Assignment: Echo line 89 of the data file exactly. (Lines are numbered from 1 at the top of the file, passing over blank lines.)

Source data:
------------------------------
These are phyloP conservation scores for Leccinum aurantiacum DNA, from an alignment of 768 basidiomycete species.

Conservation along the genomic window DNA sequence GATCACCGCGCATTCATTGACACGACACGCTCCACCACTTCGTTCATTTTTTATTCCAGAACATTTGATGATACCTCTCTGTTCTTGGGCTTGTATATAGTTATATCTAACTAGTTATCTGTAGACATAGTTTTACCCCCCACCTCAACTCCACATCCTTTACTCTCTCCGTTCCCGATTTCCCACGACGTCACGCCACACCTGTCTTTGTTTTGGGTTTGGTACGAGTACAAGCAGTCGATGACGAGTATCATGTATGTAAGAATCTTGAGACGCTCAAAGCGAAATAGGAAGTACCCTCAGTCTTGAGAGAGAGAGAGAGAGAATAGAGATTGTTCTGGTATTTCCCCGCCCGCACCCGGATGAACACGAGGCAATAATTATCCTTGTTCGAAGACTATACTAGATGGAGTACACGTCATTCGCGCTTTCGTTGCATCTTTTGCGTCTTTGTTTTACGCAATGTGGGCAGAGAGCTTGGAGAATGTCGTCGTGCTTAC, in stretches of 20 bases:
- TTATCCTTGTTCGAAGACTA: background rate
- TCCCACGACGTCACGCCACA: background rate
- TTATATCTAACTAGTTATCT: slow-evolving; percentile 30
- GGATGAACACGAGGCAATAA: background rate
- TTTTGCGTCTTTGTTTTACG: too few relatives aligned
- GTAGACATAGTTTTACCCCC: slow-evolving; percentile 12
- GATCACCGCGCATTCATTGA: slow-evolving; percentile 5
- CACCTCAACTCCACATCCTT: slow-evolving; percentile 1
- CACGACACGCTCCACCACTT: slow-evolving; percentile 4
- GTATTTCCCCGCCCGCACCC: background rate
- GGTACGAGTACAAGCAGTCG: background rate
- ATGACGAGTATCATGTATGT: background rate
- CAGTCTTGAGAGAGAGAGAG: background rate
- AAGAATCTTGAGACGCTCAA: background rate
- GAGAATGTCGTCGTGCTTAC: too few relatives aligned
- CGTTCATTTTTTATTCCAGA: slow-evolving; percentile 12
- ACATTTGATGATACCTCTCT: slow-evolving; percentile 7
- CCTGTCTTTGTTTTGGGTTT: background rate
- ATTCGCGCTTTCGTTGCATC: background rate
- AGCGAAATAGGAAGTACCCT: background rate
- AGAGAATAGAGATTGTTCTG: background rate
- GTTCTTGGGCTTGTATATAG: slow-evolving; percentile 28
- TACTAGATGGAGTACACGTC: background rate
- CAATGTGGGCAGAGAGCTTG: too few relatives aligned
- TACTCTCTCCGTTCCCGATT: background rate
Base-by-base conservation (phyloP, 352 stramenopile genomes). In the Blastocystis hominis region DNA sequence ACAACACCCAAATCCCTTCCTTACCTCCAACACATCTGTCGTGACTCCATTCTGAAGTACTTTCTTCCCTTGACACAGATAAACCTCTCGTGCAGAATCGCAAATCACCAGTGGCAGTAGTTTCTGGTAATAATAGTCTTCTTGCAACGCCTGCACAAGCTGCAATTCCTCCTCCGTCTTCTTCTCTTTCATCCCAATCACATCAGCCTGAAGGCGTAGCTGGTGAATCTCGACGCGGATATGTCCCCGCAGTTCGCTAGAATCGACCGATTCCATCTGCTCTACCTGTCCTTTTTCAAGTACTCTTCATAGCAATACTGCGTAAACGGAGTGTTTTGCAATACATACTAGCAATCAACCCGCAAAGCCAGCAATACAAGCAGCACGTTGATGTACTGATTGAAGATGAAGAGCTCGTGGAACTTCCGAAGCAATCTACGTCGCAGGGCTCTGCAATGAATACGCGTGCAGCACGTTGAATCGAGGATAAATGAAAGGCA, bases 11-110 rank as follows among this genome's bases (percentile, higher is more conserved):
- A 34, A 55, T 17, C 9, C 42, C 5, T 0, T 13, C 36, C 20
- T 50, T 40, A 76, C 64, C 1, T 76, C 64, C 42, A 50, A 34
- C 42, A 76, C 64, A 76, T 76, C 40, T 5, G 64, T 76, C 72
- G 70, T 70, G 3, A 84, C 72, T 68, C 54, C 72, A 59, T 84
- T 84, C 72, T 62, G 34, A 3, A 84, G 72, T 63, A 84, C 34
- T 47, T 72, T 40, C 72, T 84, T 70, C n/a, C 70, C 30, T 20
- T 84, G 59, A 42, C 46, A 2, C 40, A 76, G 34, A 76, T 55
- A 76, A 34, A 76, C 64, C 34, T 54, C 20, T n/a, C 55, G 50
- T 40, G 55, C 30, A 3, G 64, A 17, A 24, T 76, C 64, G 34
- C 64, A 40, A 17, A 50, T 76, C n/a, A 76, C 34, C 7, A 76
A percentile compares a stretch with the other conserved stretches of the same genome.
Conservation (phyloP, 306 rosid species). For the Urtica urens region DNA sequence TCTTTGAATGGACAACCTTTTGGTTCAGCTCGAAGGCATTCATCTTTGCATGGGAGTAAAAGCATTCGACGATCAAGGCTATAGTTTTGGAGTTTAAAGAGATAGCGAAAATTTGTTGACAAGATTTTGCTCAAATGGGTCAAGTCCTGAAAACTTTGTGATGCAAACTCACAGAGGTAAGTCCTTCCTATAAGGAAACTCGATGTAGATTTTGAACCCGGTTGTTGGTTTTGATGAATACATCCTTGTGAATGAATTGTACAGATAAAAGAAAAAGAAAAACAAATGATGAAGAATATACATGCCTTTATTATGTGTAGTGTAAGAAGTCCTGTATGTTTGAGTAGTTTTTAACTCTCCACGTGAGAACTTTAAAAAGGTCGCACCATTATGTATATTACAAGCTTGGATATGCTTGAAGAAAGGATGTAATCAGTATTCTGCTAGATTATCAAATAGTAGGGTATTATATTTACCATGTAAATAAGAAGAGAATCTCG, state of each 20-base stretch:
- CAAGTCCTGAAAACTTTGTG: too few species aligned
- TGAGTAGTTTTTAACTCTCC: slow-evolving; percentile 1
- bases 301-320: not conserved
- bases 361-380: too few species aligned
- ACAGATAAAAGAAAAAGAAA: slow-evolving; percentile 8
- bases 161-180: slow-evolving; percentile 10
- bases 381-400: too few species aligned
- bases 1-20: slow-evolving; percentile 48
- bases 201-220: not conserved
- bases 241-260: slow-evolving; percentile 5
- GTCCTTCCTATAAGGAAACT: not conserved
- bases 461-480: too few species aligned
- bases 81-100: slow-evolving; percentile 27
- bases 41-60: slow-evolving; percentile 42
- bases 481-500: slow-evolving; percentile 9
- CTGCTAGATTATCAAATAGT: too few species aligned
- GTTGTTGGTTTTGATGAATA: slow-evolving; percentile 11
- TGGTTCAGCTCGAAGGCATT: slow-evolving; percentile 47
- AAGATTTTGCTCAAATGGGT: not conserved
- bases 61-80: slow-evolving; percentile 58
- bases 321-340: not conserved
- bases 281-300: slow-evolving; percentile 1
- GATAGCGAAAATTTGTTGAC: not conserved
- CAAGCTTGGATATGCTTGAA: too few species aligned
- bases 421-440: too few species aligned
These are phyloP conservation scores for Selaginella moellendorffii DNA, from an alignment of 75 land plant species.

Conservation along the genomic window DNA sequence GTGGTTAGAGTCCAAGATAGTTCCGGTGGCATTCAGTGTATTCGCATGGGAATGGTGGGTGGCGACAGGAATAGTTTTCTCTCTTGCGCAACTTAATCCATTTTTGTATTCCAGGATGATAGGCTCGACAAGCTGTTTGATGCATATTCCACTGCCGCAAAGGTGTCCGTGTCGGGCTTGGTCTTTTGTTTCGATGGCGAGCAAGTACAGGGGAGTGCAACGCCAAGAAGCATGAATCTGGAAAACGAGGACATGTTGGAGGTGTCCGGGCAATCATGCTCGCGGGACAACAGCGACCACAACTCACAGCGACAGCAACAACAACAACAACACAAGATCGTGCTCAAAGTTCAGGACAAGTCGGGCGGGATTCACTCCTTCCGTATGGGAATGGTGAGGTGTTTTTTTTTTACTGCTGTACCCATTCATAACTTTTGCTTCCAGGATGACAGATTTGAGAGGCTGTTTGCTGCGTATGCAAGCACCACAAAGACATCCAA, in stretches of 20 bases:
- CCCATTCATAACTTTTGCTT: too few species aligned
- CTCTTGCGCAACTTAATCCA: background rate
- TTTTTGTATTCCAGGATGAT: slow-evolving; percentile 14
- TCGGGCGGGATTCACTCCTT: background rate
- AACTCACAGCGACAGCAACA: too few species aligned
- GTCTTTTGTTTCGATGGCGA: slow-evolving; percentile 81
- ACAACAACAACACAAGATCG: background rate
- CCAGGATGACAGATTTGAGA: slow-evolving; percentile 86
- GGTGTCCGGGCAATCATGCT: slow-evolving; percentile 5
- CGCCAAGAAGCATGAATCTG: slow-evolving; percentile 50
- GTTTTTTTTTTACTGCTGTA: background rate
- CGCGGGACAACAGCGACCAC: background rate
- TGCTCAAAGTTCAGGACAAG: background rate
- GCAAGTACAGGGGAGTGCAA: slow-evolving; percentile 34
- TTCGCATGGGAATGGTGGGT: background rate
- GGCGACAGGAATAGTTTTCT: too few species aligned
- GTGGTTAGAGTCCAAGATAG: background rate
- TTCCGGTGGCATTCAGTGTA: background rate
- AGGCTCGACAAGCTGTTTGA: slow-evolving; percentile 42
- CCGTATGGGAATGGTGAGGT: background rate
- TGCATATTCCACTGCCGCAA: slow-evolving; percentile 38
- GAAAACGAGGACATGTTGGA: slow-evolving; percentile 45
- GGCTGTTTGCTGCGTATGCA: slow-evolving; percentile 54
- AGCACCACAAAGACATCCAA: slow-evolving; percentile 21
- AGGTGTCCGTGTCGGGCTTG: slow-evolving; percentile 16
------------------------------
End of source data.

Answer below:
- GAAAACGAGGACATGTTGGA: slow-evolving; percentile 45